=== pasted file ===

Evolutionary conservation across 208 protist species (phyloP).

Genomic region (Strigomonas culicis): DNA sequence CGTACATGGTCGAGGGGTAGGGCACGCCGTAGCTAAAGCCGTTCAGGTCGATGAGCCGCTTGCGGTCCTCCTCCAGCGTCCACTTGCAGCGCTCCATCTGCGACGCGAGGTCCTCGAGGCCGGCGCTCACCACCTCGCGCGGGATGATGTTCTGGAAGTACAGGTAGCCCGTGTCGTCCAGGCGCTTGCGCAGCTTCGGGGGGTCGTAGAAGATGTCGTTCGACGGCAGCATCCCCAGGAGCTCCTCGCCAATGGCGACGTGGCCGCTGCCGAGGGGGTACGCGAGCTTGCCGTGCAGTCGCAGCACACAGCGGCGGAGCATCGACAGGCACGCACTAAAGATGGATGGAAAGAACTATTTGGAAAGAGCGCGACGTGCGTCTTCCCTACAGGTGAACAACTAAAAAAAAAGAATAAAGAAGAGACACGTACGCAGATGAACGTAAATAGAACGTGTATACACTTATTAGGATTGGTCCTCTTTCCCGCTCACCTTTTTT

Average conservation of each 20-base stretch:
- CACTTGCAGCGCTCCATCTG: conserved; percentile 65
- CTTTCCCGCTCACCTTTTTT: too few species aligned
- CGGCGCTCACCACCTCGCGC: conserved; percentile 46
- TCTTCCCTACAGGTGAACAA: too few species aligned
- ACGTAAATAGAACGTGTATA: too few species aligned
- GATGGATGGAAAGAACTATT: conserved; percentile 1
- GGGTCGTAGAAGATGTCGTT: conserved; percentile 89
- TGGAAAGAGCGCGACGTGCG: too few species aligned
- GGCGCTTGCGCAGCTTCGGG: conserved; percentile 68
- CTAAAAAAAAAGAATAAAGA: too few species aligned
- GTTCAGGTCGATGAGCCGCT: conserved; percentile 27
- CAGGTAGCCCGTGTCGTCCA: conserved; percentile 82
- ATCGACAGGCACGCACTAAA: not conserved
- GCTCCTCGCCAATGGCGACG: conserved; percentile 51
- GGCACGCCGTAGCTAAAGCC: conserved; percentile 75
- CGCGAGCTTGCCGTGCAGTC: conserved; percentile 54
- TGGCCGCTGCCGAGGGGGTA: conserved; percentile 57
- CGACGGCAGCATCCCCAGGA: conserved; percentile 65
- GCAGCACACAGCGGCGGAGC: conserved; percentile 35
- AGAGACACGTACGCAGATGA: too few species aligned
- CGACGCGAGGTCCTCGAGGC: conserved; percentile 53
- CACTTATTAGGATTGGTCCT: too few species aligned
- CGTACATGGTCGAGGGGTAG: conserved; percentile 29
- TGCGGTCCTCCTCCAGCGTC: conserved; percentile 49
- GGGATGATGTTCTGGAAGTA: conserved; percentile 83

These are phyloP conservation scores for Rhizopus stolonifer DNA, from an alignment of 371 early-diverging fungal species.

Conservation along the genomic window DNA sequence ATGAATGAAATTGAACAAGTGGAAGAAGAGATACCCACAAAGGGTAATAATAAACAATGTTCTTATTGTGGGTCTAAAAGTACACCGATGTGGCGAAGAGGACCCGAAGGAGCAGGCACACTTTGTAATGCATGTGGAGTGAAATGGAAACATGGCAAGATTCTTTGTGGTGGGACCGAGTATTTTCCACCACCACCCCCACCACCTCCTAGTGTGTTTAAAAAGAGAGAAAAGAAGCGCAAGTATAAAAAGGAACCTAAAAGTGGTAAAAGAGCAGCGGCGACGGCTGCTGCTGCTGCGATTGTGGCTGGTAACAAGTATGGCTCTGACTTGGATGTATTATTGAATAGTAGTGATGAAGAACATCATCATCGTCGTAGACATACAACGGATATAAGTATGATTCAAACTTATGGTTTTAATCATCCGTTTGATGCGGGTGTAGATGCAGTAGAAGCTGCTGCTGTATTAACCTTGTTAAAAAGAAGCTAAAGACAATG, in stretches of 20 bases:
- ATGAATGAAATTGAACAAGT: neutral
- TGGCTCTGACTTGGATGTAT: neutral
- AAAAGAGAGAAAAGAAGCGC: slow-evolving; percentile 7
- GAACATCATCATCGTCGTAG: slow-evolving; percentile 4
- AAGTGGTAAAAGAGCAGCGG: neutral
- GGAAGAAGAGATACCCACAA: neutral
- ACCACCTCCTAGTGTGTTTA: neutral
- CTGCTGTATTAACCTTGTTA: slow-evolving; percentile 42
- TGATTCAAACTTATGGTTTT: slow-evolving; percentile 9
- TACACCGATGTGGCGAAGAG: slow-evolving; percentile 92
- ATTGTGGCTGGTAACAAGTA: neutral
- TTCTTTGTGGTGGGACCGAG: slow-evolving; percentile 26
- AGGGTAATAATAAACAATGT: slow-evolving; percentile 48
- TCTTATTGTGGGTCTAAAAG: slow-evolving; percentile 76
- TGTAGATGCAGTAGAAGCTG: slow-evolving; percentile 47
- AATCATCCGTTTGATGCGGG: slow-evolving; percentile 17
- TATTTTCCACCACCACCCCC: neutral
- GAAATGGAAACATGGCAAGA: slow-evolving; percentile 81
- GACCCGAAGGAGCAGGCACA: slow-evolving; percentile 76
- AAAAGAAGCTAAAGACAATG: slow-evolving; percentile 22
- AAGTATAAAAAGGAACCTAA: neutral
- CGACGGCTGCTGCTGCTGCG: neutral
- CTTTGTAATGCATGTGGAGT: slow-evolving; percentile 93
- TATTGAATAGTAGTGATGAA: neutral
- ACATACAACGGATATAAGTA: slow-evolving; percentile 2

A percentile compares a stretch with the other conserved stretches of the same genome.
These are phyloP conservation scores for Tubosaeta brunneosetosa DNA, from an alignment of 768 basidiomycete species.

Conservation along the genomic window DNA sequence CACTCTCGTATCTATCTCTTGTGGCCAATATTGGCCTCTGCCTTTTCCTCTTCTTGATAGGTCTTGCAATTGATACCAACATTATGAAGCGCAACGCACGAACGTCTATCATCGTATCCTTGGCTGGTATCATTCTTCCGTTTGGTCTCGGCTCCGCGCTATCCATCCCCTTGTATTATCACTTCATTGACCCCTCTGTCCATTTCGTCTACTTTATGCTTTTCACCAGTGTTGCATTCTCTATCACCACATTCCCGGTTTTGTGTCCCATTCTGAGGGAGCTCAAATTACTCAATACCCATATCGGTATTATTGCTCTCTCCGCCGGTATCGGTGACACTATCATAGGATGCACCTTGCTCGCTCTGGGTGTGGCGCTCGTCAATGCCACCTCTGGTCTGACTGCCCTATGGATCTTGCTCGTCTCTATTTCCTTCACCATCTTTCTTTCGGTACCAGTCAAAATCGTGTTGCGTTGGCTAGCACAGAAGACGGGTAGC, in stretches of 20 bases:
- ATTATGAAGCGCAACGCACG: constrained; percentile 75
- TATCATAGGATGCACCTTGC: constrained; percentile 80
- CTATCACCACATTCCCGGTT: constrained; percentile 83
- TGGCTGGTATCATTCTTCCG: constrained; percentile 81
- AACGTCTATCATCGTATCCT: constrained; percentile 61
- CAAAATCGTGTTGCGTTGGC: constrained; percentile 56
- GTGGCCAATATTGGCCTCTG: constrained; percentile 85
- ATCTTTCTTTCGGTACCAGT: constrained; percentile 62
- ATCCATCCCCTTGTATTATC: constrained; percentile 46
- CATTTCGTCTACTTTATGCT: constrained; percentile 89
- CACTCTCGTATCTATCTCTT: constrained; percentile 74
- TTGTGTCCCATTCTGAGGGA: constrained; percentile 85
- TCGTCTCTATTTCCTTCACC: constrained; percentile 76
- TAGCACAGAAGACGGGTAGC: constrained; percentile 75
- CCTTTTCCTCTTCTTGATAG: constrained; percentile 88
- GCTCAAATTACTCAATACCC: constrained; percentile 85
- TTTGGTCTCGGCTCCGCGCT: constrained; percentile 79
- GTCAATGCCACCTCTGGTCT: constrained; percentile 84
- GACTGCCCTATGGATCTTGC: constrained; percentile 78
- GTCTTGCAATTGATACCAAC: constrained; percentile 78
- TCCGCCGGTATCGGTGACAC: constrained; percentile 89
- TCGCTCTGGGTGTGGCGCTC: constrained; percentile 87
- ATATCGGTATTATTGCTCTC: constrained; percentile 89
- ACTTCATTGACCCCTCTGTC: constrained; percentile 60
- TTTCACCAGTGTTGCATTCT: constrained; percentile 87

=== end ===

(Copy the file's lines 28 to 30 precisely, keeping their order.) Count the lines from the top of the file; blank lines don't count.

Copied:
- GGGATGATGTTCTGGAAGTA: conserved; percentile 83

These are phyloP conservation scores for Rhizopus stolonifer DNA, from an alignment of 371 early-diverging fungal species.

Conservation along the genomic window DNA sequence ATGAATGAAATTGAACAAGTGGAAGAAGAGATACCCACAAAGGGTAATAATAAACAATGTTCTTATTGTGGGTCTAAAAGTACACCGATGTGGCGAAGAGGACCCGAAGGAGCAGGCACACTTTGTAATGCATGTGGAGTGAAATGGAAACATGGCAAGATTCTTTGTGGTGGGACCGAGTATTTTCCACCACCACCCCCACCACCTCCTAGTGTGTTTAAAAAGAGAGAAAAGAAGCGCAAGTATAAAAAGGAACCTAAAAGTGGTAAAAGAGCAGCGGCGACGGCTGCTGCTGCTGCGATTGTGGCTGGTAACAAGTATGGCTCTGACTTGGATGTATTATTGAATAGTAGTGATGAAGAACATCATCATCGTCGTAGACATACAACGGATATAAGTATGATTCAAACTTATGGTTTTAATCATCCGTTTGATGCGGGTGTAGATGCAGTAGAAGCTGCTGCTGTATTAACCTTGTTAAAAAGAAGCTAAAGACAATG, in stretches of 20 bases: